Opinion

4 Pieces of Stupid Financial Advice We’ve All Heard Before

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Joanne Poh

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There isn’t one single person in Singapore who doesn’t care about money. The poor are concerned about making more of it, while the rich work hard to keep their wealth. So it’s no surprise that everyone has their own opinion on what’s the best way to manage money. Which is fine by us, except that some of this so-called advice is so ludicrous that we feel we simply must point it out here.

1. Cut up your credit cards

It’s flabbergasting just how often you hear this advice. Targeted by well-meaning people at those with an overspending habit, the problem with this advice is that it completely overlooks the fact that credit cards can actually save people money and earn them rewards, all without costing them a single cent, so long as they’re smart enough to pay off their bills in full each month and ask for fees to be waived each year.

This advice is of practical use only to people with the most serious of overspending problemsthe kinds of people who need to be put in a straitjacket to stop them from buying new shoes. For everyone else, learning how to pick credit cards for the benefits and then using them strategically is an actual money-saving trick. Your poor, defenseless credit cards do not deserve to be butchered just because someone thinks you have zero self-restraint.

 

2. Save 10% of your income

The danger with telling people that they need to save 10% of their income is that it creates the illusion that saving 10% of your income is some kind of achievement. Yippee! I managed to save 10% of my income! So there’s no problem if I spend the remaining 90% on OSIM massage chairs.

In Singapore, there are many households that struggle to save anything at all, while there are many who can afford to be saving much more than 10%. 10% is definitely not a figure we should be striving towards, and holding up the figure 10 as some kind of magic number is dreadfully misleading.

 

3. Using a debit card is safer than using a credit card

Everyone has heard of the term “credit card fraud’, even if they don’t actually know what it entails. But that phrase has made some people wary of credit cards, as if they might morph into monsters in the middle of the night and attack your family with their plastic fangs. Therefore, debit cards must be safer. Right?

Like many blanket statements, this isn’t true most of the time. For one thing, if a fraudster gets hold of your credit card details and makes unauthorised charges, you can call up the bank and contest the charges, meaning you won’t end up having to pay for them. On the other hand, someone who gets hold of a debit card can withdraw funds from your account, or make fradulent charges using your debit card details, withdrawing money directly from your account.

In Singapore, if you lose your debit card you cannot lose more than $100 before you report the loss to the bank, which will usually refund the rest. However, you can lose more if you were negligent, committing fraud yourself or didn’t inform the bank as soon as you could after realising your card was lost or stolen.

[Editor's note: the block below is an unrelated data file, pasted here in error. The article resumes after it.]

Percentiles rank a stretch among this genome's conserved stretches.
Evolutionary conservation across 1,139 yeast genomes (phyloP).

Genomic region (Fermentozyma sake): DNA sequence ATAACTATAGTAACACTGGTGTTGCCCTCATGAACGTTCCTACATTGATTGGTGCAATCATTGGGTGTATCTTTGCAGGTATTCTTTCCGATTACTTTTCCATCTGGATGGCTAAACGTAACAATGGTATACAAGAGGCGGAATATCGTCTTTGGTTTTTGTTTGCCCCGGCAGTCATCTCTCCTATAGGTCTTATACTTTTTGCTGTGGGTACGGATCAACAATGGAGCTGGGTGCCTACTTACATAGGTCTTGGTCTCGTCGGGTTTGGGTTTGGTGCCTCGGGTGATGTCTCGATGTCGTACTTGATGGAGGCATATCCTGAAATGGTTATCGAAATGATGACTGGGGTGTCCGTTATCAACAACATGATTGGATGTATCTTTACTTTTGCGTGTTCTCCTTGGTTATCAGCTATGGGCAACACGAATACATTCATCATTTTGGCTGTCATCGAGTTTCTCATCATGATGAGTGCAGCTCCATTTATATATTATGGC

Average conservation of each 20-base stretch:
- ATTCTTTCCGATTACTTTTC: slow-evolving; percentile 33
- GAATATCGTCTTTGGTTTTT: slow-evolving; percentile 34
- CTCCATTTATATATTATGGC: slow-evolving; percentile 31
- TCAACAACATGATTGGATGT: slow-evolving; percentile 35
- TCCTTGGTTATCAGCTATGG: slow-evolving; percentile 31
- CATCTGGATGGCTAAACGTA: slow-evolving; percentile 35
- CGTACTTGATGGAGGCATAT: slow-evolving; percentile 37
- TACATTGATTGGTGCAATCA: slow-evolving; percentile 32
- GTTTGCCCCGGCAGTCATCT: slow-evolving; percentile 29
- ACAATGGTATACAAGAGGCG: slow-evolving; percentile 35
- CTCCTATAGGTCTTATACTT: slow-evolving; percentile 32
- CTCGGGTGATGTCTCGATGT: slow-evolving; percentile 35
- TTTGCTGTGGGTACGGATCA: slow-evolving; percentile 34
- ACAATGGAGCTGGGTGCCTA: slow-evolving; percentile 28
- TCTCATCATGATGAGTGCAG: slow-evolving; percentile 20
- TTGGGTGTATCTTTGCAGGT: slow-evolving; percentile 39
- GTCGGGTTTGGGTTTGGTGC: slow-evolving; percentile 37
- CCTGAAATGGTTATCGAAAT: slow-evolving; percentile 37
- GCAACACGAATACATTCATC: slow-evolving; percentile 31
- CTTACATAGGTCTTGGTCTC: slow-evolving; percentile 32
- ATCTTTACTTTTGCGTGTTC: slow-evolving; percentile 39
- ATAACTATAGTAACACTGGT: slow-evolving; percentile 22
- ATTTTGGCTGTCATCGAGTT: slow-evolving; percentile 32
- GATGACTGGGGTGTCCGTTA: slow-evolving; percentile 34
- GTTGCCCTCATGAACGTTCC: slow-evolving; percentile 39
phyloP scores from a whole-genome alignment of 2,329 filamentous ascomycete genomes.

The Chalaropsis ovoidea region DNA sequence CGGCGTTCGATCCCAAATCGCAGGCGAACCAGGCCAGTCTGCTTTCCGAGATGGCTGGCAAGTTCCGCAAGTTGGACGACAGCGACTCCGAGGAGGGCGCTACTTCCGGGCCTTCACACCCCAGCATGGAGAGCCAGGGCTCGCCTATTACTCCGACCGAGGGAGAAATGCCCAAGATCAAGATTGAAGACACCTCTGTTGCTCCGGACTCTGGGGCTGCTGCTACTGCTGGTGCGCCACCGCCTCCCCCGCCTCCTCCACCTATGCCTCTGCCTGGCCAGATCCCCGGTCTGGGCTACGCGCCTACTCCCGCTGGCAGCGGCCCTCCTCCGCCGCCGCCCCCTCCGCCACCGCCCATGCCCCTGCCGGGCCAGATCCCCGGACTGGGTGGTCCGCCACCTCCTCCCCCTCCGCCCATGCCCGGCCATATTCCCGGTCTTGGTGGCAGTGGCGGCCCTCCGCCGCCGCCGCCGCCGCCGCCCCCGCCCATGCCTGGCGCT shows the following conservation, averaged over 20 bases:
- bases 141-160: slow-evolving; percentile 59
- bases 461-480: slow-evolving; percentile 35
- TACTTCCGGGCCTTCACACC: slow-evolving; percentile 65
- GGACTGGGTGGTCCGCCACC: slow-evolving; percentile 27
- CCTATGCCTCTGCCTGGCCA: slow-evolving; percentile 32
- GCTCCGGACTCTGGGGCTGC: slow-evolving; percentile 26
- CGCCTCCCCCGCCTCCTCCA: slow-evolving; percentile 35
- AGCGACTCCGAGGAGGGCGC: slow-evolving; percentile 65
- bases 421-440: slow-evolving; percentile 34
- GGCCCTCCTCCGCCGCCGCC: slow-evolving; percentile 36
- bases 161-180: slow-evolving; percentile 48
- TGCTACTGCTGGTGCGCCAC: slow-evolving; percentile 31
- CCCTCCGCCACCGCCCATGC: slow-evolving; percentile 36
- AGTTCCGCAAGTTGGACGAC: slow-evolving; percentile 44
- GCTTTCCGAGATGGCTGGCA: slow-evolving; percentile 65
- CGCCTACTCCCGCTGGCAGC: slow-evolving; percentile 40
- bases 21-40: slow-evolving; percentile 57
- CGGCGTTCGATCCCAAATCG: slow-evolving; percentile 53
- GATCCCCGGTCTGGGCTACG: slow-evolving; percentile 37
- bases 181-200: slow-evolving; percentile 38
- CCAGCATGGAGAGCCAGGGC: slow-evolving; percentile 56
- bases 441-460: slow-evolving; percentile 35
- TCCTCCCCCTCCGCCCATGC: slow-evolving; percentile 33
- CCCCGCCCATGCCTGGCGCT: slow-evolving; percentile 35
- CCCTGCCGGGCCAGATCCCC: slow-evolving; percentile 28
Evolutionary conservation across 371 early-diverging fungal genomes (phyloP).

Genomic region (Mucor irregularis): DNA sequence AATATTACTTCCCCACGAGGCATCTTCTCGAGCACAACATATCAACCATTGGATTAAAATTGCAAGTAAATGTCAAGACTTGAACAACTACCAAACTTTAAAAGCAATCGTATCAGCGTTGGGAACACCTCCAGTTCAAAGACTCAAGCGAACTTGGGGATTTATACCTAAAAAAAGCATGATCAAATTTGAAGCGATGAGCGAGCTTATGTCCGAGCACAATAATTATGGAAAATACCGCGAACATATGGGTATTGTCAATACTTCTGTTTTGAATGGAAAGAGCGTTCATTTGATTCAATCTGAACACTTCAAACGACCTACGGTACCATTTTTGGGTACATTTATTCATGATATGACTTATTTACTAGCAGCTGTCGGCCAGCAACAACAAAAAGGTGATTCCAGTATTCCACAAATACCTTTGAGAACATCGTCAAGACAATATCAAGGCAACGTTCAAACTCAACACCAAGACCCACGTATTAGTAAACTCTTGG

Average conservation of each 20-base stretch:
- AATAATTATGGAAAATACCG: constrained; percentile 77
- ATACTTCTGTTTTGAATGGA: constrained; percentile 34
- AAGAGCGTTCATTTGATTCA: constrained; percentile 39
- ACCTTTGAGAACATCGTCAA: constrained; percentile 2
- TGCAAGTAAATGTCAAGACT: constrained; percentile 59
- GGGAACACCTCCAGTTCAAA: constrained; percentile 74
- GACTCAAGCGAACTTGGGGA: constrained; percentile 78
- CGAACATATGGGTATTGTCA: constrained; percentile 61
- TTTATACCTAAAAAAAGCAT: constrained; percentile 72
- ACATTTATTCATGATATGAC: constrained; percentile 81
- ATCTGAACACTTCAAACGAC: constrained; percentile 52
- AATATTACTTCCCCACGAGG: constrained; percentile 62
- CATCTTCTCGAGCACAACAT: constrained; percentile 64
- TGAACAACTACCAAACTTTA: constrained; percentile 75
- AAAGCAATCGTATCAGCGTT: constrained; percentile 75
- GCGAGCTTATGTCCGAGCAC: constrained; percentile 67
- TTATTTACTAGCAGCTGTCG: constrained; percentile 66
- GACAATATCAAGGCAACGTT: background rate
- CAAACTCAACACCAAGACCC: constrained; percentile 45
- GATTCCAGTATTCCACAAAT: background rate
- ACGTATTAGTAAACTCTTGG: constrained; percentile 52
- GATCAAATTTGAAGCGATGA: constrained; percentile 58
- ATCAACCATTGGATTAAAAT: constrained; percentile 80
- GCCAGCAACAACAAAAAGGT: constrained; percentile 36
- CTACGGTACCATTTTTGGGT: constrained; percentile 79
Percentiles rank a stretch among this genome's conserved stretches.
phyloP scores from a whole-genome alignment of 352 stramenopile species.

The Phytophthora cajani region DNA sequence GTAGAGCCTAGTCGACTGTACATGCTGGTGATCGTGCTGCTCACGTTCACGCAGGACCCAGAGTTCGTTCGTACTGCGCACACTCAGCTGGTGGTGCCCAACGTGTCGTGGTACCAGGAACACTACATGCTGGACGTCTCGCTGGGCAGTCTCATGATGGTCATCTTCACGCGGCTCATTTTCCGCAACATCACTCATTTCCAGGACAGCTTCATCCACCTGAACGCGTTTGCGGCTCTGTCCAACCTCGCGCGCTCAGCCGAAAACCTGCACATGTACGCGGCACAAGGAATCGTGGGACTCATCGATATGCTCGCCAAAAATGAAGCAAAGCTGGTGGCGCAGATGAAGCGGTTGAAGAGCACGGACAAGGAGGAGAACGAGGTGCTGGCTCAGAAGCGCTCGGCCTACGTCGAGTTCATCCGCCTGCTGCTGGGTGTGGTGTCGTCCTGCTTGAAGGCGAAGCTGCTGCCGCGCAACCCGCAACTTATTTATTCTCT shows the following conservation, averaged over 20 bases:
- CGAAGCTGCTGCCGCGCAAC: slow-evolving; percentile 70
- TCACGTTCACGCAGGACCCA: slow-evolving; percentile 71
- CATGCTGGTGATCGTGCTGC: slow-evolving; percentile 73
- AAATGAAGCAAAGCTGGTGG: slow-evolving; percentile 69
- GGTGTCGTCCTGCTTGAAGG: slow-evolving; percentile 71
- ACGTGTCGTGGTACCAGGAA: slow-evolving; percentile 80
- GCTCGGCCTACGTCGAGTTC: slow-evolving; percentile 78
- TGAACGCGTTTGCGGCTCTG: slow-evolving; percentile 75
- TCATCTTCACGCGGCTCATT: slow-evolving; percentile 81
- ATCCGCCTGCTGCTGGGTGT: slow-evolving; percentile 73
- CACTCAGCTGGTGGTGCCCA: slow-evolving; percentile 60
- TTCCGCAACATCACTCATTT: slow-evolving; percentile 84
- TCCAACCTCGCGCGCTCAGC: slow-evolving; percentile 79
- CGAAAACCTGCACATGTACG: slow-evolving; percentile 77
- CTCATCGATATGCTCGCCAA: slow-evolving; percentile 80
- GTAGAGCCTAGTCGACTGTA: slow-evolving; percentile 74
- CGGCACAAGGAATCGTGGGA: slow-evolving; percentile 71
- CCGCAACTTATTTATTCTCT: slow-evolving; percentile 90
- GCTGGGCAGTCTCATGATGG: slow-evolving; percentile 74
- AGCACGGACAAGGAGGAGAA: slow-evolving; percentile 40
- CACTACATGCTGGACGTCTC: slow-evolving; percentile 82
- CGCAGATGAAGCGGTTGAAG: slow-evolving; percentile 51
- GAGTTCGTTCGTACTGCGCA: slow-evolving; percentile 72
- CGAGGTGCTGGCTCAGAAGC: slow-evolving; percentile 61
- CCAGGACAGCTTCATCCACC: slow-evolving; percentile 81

A stolen credit card shouldn’t give you as much of a heart-attack as a stolen debit card can, since the fraudulent charges can be very quickly reversed, often in under 24 hours, all without your having to pay a cent. On the other hand, it can take several days or even weeks to have any money stolen through your debit card restored.

 

4. Property is absolutely the best way to invest your money

This very dangerous piece of advice has resulted in many Singaporeans trying desperately to amass savings in hopes that they can use it to downpay a property purchase… in 20 years’ time when they have enough. In the meantime, all that money languishes in their bank accounts, losing value thanks to the ravages of inflation.

You might be surprised to learn that Singapore stocks actually performed better than property as an investment over the previous decade, beating out property by 1 full percent. Stocks shouldn’t be seen merely as a short-term investment. While property is still a less risky investment, to say that it’s the best or the only way to invest is foolish.

If you are clueless about anything to do with investing, you can start by reading MoneySmart’s Investing Section in our Learning Centre. This will give you a good starting point should you be looking to invest your money this year.

Do you think the above advice is stupid or sound? Let us know in the comments!

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Joanne Poh

In my previous life, I was a property lawyer who spent most of my time struggling to get out of bed or stuck in peak hour traffic. These days, as a freelance commercial writer, I work in bed, on the beach, in parks and at cafes, all while being really frugal. I like helping other people save money so they can stop living lives they don't like.

  • Ivan

    Only point 1 really carries any weight. The rest of your points take the advice waaaaaaaay out of context and seeing as to how you are saying “blanket statements aren’t true”, you are being a hypocrite here.

    You probably aren’t, but you shouldn’t be writing an article for the sake of writing an article.